Category Archives: children’s books

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Mix ‘n’ Match

 

One of the fans of my client Chris Grabenstein wrote me recently expressing his disappointment that it’s been so long since Chris wrote one of his adult mysteries or thrillers. Since Chris took off as a rock star of Middle Grade with ESCAPE FROM MR. LEMONCELLO’S LIBRARY, WELCOME TO WONDERLAND: HOME SWEET MOTEL, and his James Patterson collaborations, he has not had a moment to return to the adult fare—his John Ceepak mysteries and his holiday-themed suspense thrillers—with which he made his start. They were terrific, and a lot of readers miss them.

 

Good writing is good writing, whether it’s Middle Grade, YA, or adult, and there are many writers like Chris who have excelled in writing for more than one age group. Roald Dahl is one of the first who springs to mind. These days he is better remembered for his iconic children’s books, but he was equally celebrated for his very dark adult work, including the novel MY UNCLE OSWALD and some deliciously nasty short stories like LAMB TO THE SLAUGHTER and GEORGY PORGY.  And, of course, Rick Riordan launched himself with his Tres Navarre adult mystery series before finding his Middle Grade niche with Percy Jackson. Judy Blume spent a career writing children’s novels and then surprised everyone with the risqué  WIFEY, which became a bestseller and led to two more adult novels.

 

You can even go back to A. A. Milne. Beloved for his Winnie-the-Pooh books,  he was equally well known in England for his plays, and for his detective novel THE RED HOUSE MYSTERY. He even found lucrative work as a screenwriter in the silent-film era.

 

Sometimes a writer has to try on a lot of different hats before finding the one that fits. And sometimes, several different hats will fit just fine. Please feel free to let me know your favorite examples of authors who have found success writing in more than one age category.

Where do we go from here?

I wasn’t sure what to write today.  After the election that has left so many people feeling angry, lost and in a state of shock, what could I share that would make a difference?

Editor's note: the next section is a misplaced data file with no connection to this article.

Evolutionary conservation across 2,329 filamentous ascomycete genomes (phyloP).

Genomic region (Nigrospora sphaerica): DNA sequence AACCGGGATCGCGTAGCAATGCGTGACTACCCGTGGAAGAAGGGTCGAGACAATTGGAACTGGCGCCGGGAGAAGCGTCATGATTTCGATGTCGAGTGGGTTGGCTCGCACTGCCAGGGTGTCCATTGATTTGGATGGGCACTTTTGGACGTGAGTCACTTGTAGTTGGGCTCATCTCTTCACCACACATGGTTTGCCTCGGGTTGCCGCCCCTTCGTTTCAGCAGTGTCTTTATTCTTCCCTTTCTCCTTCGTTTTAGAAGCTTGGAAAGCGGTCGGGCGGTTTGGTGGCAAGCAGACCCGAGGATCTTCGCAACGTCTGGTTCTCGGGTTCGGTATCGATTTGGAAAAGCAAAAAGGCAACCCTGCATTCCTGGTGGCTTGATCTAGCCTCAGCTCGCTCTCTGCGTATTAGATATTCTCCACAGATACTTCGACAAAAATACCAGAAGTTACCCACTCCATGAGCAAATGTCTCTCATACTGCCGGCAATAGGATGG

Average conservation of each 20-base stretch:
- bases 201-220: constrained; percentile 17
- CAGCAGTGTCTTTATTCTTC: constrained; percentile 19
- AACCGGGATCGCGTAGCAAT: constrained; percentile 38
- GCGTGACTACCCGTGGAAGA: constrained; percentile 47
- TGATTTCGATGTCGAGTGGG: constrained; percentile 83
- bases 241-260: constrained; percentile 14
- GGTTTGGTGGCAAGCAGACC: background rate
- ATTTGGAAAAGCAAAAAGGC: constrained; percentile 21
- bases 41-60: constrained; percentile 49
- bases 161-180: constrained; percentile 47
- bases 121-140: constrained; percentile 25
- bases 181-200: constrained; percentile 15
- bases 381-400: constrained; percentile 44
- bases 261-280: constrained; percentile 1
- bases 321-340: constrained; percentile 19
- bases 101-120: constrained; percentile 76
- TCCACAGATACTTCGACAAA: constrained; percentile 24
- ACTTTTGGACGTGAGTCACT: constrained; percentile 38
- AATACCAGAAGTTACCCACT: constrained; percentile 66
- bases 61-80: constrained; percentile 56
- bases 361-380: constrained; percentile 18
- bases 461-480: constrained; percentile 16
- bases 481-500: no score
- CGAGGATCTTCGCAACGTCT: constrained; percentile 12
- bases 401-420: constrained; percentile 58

So when  my talented client, Jenni L. Walsh, shared her new blog post with me about her path to publication, I thought it was worth sharing with all of you. It speaks to the grit, determination, perseverance, and yes, setbacks, we all face in life. What matters isn’t what happens around you, it’s how you handle it to make the best life possible for yourself and everyone around you. Obviously that means very different things for different people, but in this case and for our blog where we talk about books and writing and publishing, it felt like a very applicable story to share. Jenni’s road wasn’t fast or easy, and given her many other obligations, she had decided she was going to quit writing. Maybe not forever, maybe for a period of time while her kids were small and she was working and too busy to spend the time writing books that were never going to get published, or so it seemed.

And then an amazing thing happened. The first book sold! And soon after I spoke with an editor at Scholastic who wanted to start a nonfiction series for middle grade readers about strong brave young women, and Jenni did a proposal and we sold the first two books of a new series. We’re developing other projects and Jenni’s hard work is finally paying off.

I hope you find some inspiration here, and perhaps that extra burst of motivation to help you keep going when you feel like you’ve been punched in the gut and you just can’t do it anymore. There can be a silver lining, a path to publication, a road to a better future. Let’s keep thinking about that as we navigate these new and uncharted waters ahead.

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Bringing picture books to life

Picture books are a relatively new category for me. Not in terms of reading, with four kids eleven and under, but in terms of books I’ve represented. The experience has been fascinating and while there is a learning curve, the joy of seeing something so visually stunning created by an author is really an amazing process to watch unfold.

My client, Christie Matheson, is an extremely talented author-illustrator who is currently finishing her third picture book, PLANT THE TINY SEED (which will be out January 24th). Her books focus on the beauty and simplicity of nature and how much there is to see if we really spend the time to look and pay attention. There’s magic everywhere, as she so cleverly describes in her first book, TAP THE MAGIC TREE. Below you’ll see some beautiful sketches that Christie was kind enough to share with me so I could share them with you.

I saw this article written by illustrator Eliza Wheeler which describes her illustration process for her most recent book, THIS IS OUR BABY, BORN TODAY, written by Varsha Bajaj. It’s incredible to see the research, time and attention to detail that goes into creating the art for a picture book. What appears on the page is likely based on hundreds of hours of work by the artist and those she’s working with to bring the book to life.